Power producer KenGen is seeking to increase the prices at which it sells hydropower to Kenya Power, setting the stage for higher electricity bills for homes and businesses.
KenGen has sought approval from the Energy Regulatory Commission (ERC) to raise the tariffs for its major hydropower plants with an installed capacity of 765 Megawatts (MW) or 47 per cent of the firm’s total power capacity.
The higher tariffs look set to strengthen Kenya Power’s hand in its push to increase electricity prices for homes and business to cover rising operation expenses.
The government has opposed Kenya Power’s quest to increase retail tariffs, arguing that it goes against the policy of delivering cheap electricity needed to ease the burden on households and make Kenya a competitive country.
KenGen managing director Albert Mugo said the proposed tariff increment is informed by recent expansion of the company’s hydropower capacity and the need to deliver returns to shareholders of the Nairobi bourse listed firm.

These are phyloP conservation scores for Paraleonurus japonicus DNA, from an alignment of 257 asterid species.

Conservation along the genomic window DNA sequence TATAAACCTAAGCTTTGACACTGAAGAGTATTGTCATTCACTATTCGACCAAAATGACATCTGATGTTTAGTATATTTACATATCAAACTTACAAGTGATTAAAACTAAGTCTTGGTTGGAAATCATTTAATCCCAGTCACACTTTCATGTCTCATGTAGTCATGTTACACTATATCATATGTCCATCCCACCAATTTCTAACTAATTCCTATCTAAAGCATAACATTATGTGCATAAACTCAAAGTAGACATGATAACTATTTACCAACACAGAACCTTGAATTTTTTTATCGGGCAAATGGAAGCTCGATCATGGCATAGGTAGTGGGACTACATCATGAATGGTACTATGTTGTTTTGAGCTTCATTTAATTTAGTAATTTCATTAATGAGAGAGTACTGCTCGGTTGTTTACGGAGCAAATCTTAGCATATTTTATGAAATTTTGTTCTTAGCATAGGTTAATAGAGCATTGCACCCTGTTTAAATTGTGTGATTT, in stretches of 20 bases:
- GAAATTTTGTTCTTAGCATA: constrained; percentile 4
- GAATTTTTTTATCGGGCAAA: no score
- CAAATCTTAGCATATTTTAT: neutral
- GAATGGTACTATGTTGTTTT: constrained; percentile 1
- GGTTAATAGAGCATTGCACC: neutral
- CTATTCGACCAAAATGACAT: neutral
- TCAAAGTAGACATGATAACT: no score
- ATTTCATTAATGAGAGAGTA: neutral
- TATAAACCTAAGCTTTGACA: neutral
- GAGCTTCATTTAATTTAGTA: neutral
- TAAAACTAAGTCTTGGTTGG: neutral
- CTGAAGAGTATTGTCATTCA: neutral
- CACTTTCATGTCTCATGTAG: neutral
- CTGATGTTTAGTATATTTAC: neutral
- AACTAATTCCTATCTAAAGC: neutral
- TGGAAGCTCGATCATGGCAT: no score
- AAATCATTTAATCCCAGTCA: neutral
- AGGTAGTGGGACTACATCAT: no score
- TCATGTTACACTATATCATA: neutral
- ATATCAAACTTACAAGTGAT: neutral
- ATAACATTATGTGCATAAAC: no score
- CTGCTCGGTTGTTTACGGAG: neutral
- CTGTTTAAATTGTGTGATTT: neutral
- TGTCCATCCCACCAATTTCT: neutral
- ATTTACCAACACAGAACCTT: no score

“When we signed the PPA (power purchase agreement) in 2009 there was a projection for capacity increase, giving room to revise the rates,” said Mr Mugo without giving details of the figures.
He cited Kindaruma hydropower station, whose power capacity has increased from 48 megawatts (MW) to 72 MW over the period.
KenGen is seeking higher wholesale tariff for Seven Forks Hydro stations on Tana River, which includes Masinga power station (40 MW), Kamburu (94 MW), Gitaru (225 MW), Kindaruma (72 MW) and Kiambere (168 MW).
Others are Turkwel power station (106 MW) and Sondu Miriu which has a capacity of 60 MW.
KenGen has a total power capacity of 1,617 MW, out of which 820 MW is hydropower, 518 MW is geothermal, 25.5 MW is wind energy while the rest is thermal sources.
This amounts to about a third of power bought by Kenya Power for onward sale to home and businesses, a signal that an increase in the bulk tariffs would put pressure on the ERC to review retail tariffs to cover the additional costs.
Kenya Power has recently sought the ERC approval to raise consumer charges to cover rising operation costs and upgrade its transmission network.
But Ministry of Energy officials have ruled out any increment, putting a fresh hurdle to Kenya Power’s plan to open a new avenue for growing its bottom-line.
In 2004, the government opted to subsidise KenGen’s bulk electricity purchase agreement with Kenya Power to cushion consumers.
Credit: Business Daily